SiP and SoC - Part 1
Thanks for your comments on my recent blog post regarding advanced packaging technologies relative to emerging memory technologies. One point of view accurately described technical issues that still remain for advanced packaging technologies. Another perspective called attention to the fact that the upcoming International Interconnect Technology Conference has added a session focused on interconnection solutions for alternative memory technologies. There is clearly a lot of work to be done to broaden the base of advanced packaging technologies, and other sites and blogs are closely following that progress.
My interests in the advanced packaging technologies is the ability of those technologies to serve as a convenient market entry platform for new memory technologies. My limited watch list includes the Tezzaron/SVTC alliance (particularly in light of the impressive membership on SVTC’s recently announced advisory board), the IBM/Soitec joint effort, RTI’s work under several government sponsored programs, IMEC, Taiwan’s ITRI, and TSV foundry service providers austriamicrosystems and Allvia. This list is limited by my own mental bandwidth and prior experiences, so please feel free to identify any other companies that I failed to recognize.
The point of comparison for me relative to memory technologies is not just the packaging technologies, but also the two related technologies of SoC and SiP. Wikipedia discusses SoC as the integration of all elements “…of a computer or other electronic system into a single integrated circuit. Many interesting systems are too complex to fit on just one chip…built with a process optimized for just one of the system’s tasks. When it is not feasible to construct an SoC for a particular application, an alternative is a system in package (SiP) comprising a number of chips in a single package. In large volumes, SoC is believed to be more cost effective than SiP since it increases the yield of the fabrication and because its packaging is simpler.. Wikipeda continues the definition: “The term SoC is typically used with more powerful processors, capable of running software such as Windows or Linux, which need external memory chips (flash, RAM) to be useful.” (My underscore)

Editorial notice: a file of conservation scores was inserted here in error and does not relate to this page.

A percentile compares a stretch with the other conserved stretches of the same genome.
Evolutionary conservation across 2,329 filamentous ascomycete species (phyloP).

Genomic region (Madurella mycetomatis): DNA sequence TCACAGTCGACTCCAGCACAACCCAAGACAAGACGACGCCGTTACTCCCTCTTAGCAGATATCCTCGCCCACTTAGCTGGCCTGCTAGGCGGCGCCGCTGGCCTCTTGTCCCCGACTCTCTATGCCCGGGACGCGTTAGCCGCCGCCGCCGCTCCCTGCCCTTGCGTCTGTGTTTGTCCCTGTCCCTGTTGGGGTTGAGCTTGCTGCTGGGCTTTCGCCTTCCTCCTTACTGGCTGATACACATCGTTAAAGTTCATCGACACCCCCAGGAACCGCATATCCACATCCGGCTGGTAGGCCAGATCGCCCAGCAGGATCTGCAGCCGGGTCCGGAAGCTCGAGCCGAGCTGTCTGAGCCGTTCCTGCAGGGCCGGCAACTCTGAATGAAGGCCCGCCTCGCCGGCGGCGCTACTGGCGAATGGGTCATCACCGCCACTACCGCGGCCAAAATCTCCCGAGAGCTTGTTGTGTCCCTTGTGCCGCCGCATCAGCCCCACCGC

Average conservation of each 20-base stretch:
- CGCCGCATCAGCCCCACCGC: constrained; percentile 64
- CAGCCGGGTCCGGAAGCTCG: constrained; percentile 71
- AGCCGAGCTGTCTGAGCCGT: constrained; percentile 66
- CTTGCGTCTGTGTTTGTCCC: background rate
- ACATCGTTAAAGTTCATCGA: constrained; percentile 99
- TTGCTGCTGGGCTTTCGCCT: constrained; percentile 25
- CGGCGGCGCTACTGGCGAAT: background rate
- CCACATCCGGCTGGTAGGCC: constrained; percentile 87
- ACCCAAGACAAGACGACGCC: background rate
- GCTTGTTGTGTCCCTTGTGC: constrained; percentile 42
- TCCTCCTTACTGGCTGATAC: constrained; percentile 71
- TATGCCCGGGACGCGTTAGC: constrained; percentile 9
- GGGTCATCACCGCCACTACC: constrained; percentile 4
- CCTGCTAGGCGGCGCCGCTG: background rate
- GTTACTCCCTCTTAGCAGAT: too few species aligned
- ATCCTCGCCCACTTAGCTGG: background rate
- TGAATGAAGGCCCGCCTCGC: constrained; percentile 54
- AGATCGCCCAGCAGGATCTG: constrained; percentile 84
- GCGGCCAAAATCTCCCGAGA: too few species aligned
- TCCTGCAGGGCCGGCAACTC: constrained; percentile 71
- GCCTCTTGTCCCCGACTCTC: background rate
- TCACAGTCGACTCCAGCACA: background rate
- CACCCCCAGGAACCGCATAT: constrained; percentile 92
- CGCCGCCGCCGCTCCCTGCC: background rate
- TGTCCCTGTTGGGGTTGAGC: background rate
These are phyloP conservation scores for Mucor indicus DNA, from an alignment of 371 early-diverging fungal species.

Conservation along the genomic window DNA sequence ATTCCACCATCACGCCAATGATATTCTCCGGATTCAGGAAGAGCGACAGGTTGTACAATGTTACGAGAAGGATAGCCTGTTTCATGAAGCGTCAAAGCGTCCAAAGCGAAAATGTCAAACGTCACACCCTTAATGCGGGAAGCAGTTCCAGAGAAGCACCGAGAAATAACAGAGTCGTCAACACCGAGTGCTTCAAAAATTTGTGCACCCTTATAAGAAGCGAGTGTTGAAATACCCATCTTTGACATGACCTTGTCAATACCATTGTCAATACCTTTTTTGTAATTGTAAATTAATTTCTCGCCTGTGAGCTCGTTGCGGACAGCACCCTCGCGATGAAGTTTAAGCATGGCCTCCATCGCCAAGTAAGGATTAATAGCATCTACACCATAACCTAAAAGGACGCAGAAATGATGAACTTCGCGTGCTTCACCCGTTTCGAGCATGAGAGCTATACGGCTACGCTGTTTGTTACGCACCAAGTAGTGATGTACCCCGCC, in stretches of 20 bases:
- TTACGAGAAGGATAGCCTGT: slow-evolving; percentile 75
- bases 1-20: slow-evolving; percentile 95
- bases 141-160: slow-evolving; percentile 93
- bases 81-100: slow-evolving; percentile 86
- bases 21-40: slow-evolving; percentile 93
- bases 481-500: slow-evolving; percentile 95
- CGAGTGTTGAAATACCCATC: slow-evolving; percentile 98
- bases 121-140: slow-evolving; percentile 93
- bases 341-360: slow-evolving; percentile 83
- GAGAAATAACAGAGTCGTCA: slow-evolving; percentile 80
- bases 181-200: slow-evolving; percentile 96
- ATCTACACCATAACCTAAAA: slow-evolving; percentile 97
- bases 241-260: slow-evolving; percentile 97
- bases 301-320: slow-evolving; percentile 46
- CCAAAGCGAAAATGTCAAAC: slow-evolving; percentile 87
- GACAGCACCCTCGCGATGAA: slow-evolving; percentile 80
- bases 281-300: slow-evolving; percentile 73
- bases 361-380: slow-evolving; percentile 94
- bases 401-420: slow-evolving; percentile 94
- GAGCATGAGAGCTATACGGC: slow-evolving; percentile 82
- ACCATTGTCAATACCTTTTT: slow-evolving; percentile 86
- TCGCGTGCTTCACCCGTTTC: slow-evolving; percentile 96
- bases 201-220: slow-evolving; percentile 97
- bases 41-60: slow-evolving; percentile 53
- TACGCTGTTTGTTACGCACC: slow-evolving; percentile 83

The issue relative to the introduction of new memory technologies in these two applications is the granularity and performance of that external memory. If the memory requirements are large, then the cost-per-bit of the memory is likely to become a factor and an SoC may be the best solution. If the memory requirements are smaller and the emphasis is on performance or if the OEM needs to maintain greater architectural flexibility, therein lies the entry opportunity for high performance non-volatile memory technologies that can be included into configurations “…comprising a number of chips in a single package.”
From the memory perspective, it doesn’t matter if the package technology is SiP, TSV, or other forms of 3D packaging technologies. What does matter is that the application is not a traditional PC-like architecture wherein the memory plays a secondary role in the value proposition of the application.
Here we have advanced packaging technologies and emerging memory technologies both going down the same path hoping to find their own raison d’etre in the next killer application that is “too complex to fit on just one chip built with a process optimized for just one of the system’s tasks.. What better place for emerging memory technologies to look for market entry points than in applications already evaluating advanced packaging solutions.
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